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Fiddler Gayel Pitchford wins Huffman Award

 

April 27, 2019

Marilynn Hogan

CSOTFA State Director, Gayel Pitchford, shows off the Huffman Trophy she was awarded at the 2019 California State Fiddle Contest.

California State Old Time Fiddlers Association awarded its prestigious Ross and Rae Huffman Award to the District 3 State Director, Gayel Pitchford, during the 53rd annual State Fiddle Contest, held at Lodi, Calif., on April 12 and 13.

The Huffman Award, a huge trophy which has all the winners' names going back to the award's inception in 1984, is presented annually to a member of the California State Old Time Fiddlers Association who has done a lot to preserve and perpetuate old time fiddling in California. The awardee gets to keep the trophy for a year.

Pitchford, who is the Tehachapi Symphony's Concertmaster and local strings teacher, became active in the fiddling world in 2001 when she played in her first fiddle contest. She placed second in the Senior Division, right behind national champion Hughie Smith. She began teaching all her strings students how to fiddle and having them play in both the District 3 contest and contests throughout the State. Not content with having just one local contest a year, she instituted an Amateur Contest at mid-year, so students would have an incentive to play fiddle music all year long.

In short order, she moved the moribund District 3 from Bakersfield to Tehachapi and got a full Board of Directors together to run it. She started having monthly fiddle jams, where lots of fiddlers and pickers came to just sit around and play music, eat and tell stories.

She has served as state director for District 3 of the CSOTFA from 2004 until now. She has worked at all the state fiddle contests, helping with managing the door, information, donations and the annual raffle. She has also played in most of the state contests and became the 2010 State Senior Fiddle Champion. Her students are also award-winning fiddlers; one of them won the PeeWee Division at state and came in third place at the National Fiddle Contest in Weiser, Idaho.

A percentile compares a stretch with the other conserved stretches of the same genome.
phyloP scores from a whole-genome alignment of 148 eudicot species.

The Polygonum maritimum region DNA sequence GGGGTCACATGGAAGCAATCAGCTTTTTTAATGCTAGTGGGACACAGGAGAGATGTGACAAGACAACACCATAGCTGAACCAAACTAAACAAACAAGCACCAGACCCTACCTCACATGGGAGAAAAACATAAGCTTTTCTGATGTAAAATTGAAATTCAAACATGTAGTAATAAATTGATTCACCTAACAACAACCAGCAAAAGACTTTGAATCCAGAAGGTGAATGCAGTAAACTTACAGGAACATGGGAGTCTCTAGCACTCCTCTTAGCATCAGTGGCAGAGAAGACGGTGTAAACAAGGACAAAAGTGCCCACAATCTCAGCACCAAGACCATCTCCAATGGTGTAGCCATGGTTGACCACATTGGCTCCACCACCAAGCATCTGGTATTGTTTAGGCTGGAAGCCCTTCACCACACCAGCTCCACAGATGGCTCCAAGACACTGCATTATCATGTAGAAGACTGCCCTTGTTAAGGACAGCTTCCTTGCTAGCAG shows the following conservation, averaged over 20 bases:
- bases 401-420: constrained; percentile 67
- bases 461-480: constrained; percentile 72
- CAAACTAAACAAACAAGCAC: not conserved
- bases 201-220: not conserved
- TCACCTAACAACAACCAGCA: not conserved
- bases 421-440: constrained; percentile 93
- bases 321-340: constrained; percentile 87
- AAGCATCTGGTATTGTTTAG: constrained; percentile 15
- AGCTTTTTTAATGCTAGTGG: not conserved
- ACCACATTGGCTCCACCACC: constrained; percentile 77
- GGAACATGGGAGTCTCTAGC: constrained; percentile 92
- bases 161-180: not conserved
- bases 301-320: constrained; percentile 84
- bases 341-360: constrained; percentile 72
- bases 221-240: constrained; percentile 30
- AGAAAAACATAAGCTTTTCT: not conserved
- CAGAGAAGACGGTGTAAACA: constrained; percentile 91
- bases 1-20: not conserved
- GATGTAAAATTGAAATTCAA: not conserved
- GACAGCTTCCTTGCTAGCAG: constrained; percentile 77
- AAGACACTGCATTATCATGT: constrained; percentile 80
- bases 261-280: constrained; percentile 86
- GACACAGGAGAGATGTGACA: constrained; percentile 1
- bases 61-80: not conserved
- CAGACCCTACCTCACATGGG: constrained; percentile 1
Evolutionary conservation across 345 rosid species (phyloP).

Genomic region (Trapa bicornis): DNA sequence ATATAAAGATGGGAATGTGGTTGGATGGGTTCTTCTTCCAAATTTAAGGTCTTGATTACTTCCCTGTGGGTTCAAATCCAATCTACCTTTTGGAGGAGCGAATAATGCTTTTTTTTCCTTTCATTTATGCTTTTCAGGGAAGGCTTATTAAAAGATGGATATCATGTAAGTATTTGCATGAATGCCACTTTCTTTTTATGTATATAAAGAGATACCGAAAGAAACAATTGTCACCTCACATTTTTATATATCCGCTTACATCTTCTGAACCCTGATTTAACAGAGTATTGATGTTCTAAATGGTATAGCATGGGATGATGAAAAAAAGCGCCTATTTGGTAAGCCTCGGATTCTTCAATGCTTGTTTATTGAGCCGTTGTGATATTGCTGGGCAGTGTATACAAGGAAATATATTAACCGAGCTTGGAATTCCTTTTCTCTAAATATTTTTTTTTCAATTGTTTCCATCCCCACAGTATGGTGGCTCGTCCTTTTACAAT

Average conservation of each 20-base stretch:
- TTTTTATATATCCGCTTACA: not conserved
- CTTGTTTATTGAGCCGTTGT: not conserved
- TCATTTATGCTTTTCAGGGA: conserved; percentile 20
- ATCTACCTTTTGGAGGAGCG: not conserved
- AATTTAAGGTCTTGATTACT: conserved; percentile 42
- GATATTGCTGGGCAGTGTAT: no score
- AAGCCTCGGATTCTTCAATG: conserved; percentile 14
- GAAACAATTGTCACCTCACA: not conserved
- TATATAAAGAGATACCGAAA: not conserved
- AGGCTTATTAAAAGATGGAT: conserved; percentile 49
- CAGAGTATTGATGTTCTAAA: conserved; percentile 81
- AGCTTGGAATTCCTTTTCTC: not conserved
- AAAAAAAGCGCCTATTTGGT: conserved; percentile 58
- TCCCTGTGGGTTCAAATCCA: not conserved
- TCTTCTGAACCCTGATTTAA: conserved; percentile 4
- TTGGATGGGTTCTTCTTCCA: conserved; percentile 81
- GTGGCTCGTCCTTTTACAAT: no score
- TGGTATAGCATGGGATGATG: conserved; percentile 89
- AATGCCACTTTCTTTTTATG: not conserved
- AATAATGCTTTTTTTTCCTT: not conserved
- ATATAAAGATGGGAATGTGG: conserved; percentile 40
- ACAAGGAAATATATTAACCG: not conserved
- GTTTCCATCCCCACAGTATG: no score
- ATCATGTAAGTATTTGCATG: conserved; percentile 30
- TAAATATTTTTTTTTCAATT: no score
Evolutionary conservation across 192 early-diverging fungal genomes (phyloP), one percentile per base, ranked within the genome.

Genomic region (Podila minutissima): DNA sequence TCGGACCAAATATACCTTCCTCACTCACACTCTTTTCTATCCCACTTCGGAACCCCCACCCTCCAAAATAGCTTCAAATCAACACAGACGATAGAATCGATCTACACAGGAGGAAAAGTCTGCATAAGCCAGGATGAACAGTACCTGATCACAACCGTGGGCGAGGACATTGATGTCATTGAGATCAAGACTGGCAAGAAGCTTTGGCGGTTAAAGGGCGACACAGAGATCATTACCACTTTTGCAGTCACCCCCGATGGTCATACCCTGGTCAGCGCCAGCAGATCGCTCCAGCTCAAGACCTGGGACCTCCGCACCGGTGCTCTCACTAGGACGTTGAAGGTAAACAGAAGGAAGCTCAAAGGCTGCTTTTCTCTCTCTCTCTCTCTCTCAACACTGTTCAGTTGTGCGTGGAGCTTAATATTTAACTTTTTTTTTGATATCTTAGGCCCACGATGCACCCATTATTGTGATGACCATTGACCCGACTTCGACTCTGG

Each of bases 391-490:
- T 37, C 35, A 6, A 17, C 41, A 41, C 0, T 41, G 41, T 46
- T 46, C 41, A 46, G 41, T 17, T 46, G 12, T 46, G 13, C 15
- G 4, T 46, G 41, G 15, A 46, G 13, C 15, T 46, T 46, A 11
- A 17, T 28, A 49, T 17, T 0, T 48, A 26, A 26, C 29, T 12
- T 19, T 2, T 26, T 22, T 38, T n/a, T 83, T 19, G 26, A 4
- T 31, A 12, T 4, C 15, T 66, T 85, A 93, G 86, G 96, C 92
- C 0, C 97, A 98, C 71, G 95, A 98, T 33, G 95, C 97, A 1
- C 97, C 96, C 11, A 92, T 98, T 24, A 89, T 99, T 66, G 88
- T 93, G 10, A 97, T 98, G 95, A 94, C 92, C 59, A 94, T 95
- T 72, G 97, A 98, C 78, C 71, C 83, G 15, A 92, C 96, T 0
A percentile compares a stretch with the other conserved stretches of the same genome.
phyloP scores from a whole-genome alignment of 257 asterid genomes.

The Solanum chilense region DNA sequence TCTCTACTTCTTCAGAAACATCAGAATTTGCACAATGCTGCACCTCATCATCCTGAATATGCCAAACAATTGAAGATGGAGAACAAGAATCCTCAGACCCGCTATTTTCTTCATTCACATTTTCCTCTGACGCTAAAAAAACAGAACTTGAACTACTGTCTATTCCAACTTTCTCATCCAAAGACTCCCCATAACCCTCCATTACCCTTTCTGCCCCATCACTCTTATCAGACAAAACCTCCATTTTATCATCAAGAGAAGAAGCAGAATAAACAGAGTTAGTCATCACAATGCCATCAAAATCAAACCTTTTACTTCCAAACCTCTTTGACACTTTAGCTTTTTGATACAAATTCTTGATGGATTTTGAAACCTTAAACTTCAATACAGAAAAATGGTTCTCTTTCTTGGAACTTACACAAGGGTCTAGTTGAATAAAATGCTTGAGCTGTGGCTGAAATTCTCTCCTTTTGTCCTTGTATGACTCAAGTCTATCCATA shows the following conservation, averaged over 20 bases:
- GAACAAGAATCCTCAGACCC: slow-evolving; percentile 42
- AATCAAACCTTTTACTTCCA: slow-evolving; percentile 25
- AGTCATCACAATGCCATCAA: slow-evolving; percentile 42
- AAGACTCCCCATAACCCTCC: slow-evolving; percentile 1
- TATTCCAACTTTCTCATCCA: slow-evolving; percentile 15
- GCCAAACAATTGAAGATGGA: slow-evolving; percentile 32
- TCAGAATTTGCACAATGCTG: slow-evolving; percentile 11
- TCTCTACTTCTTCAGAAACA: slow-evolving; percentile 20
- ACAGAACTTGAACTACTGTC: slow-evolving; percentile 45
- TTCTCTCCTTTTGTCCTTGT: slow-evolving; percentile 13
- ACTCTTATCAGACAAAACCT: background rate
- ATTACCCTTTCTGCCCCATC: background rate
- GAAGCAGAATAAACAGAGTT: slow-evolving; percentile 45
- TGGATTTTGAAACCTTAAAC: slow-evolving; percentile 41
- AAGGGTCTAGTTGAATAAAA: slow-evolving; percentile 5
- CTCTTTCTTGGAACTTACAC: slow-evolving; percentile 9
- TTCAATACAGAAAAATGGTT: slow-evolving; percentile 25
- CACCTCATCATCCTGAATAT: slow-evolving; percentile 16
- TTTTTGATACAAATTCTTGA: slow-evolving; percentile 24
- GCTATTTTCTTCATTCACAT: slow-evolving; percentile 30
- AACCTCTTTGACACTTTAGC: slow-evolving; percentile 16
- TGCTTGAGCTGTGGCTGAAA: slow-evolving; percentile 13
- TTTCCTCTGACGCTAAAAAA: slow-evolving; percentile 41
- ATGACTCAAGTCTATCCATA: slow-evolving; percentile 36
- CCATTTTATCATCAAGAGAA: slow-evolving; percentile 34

She became interested in the music of Howdy Forrester, Roy Acuff's fiddler in the Smoky Mountain Boys for 36 years. She began transcribing some of Howdy's tunes from old recordings so she could learn to play them. She gathered enough information about Howdy that she authored a book, "Fiddler of the Opry: the Howdy Forrester Story," so that others would have access to his life and work. The book was reviewed and strongly recommended by Fiddler Magazine, Sing Out! and Bluegrass Unlimited.

Last year her second Howdy Forrester book, "Howdy's Tunes," was published and is selling briskly. She recently had a great review in Bluegrass Magazine Unlimited. This second book contains 50 more tune transcriptions of Howdy's tunes and arrangements, most of which have never been written down before.

She established a scholarship through District 3 in Howdy's memory. Each year the District awards a $1,000 scholarship to a college-bound fiddler who exhibits the, "spirit of Big Howdy Forrester." Howdy's son, Bob, who lives in Nashville, Tenn., came out to give the award himself at the 2017 Fiddlin' Down the Tracks contest here in Tehachapi.

All of her efforts have inspired and encouraged a whole new generation of students to become fiddlers. For all of these accomplishments and many others, the State awarded her the 2019 Huffman Award.

 
 

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